“Everybody is going to look at this (proposal) with a microscope,” said the Sierra Club’s Arthur. “Since it says so little, it’s hard to say right now ‘We’ll sue’ or ‘We won’t sue.’ ”
Instead, environmentalists will wait and see whether the Fish and Wildlife Service resists pressure to maintain current logging levels at the expense of the owls, of which only 1,700 nesting or breeding pairs are known to remain on federal lands.
Yeutter, who oversees the Forest Service, and Lujan, who oversees the Bureau of Land Management and the Fish and Wildlife Service, are required by the Endangered Species Act to modify logging plans to prevent harm to species found to be threatened with extinction, now including the northern spotted owl.
Temporary guidelines issued with Turner’s announcement Friday restated rules that forbid logging on federal lands in “suitable owl habitat"--within a half-mile of a nest--without permission from the U.S. Fish and Wildlife Service.
Such wide preserves are needed because biologists say each nesting pair of owls must have a large expanse of undisturbed old-growth forest to hunt flying squirrels and other small mammals for food. Spotted owls, which grow 16 to 19 inches tall, already are so overcrowded in many places that biologists say the species will decline sharply--by perhaps 60%--regardless of rescue plans employed now.
Recent record timber harvests in the Northwest have included 71,000 acres a year of old-growth, or virgin, forests--more than 2 square miles every week of irreplaceable habitat for such rare species as the spotted owl, pine marten and an unusual weasel-like mammal called a fisher.
Turner said “the most comprehensive scientific inquiry ever made by the Fish and Wildlife Service” found the medium-size, mottled brown owl threatened with extinction throughout its range, which includes the coastal mountains and forests from Canada to San Francisco.
“The biological evidence says that the northern spotted owl is in trouble,” he said. “We will not, and by law cannot, ignore that evidence.”
For interim protection of the owl, Turner recommended that the Forest Service and Bureau of Land Management use a recent multiagency scientific report as the basis for managing federal forests until the Fish and Wildlife Service draws up a permanent recovery plan for the bird.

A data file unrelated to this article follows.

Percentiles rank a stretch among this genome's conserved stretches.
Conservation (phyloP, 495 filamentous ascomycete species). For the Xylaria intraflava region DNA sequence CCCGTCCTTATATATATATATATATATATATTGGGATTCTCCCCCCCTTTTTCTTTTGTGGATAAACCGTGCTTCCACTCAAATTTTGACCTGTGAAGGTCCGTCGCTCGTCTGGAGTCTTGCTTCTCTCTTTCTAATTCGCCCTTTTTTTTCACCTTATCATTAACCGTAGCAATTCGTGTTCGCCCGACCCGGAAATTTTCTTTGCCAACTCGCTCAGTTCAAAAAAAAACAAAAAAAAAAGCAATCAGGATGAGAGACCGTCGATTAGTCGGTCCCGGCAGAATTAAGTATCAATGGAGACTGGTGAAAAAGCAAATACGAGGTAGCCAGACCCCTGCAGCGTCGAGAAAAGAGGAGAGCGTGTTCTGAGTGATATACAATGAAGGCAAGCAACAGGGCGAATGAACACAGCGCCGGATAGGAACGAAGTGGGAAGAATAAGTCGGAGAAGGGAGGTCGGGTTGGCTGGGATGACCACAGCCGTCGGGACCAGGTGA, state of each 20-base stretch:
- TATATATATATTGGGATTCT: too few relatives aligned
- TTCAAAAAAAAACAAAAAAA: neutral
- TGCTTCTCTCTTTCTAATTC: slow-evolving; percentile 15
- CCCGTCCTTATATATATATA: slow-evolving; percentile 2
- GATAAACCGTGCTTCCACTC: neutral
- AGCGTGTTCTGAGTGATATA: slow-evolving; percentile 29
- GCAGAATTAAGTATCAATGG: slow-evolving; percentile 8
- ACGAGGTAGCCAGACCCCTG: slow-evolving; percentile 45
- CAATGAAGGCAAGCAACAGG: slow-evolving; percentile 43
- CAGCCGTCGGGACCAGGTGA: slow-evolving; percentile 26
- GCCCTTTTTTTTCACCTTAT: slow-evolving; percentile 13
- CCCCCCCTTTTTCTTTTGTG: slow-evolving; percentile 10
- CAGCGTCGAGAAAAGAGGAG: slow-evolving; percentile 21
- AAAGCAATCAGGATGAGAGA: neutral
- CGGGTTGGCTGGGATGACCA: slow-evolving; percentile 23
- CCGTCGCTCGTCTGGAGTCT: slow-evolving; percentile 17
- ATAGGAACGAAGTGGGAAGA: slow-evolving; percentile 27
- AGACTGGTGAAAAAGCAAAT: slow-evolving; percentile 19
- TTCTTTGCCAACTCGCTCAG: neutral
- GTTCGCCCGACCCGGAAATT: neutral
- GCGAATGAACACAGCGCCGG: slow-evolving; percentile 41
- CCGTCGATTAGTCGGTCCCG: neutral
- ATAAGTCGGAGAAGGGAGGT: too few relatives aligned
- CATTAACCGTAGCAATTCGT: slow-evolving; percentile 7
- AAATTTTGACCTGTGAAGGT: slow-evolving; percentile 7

That report, written by six leading federal scientists and named after task force Chairman Jack Ward Thomas of the Forest Service, was released last April.
Forest Service Chief F. Dale Robertson has said publicly--and steadfastly repeated in talks last week with the White House--that he favors the suggestions in that report because he believes they are based on the best available scientific studies. The Endangered Species Act requires agencies to rely on the best available data when dealing with threatened species.
But Lujan and others in the Bush Administration balked at the report’s recommendations because they would set aside millions of acres as owl habitat and prohibit the logging of much of the remaining old-growth timber in the Northwest. A subsequent Forest Service analysis concluded that such actions could cut the harvest on federal lands in the Northwest by half and cost 28,000 timber-related jobs.
Tuesday’s action may affect fewer jobs, but government officials could give no comprehensive estimates.
Many within the Administration favor a more recent proposal by BLM Director Cy Jamison that may allow cutting considerably more timber than allowed under the Thomas report. The BLM would try to preserve owls by setting aside small islands of habitats surrounded by clearcuts, a method that was rejected in the Thomas report as a recipe for extinction of the bird.
Robertson of the Forest Service resisted that proposal as indefensible in court. Environmentalists have threatened to sue if the owl protection plan is not strong enough--as they sued in 1988 when the Reagan Administration successfully pressured the Fish and Wildlife Service to refuse to protect the owl.
The watchdog General Accounting Office criticized the decision against the owl as not based on scientific evidence, and a federal judge eventually ordered the agency to reconsider. Last week’s decision was the result of that reconsideration.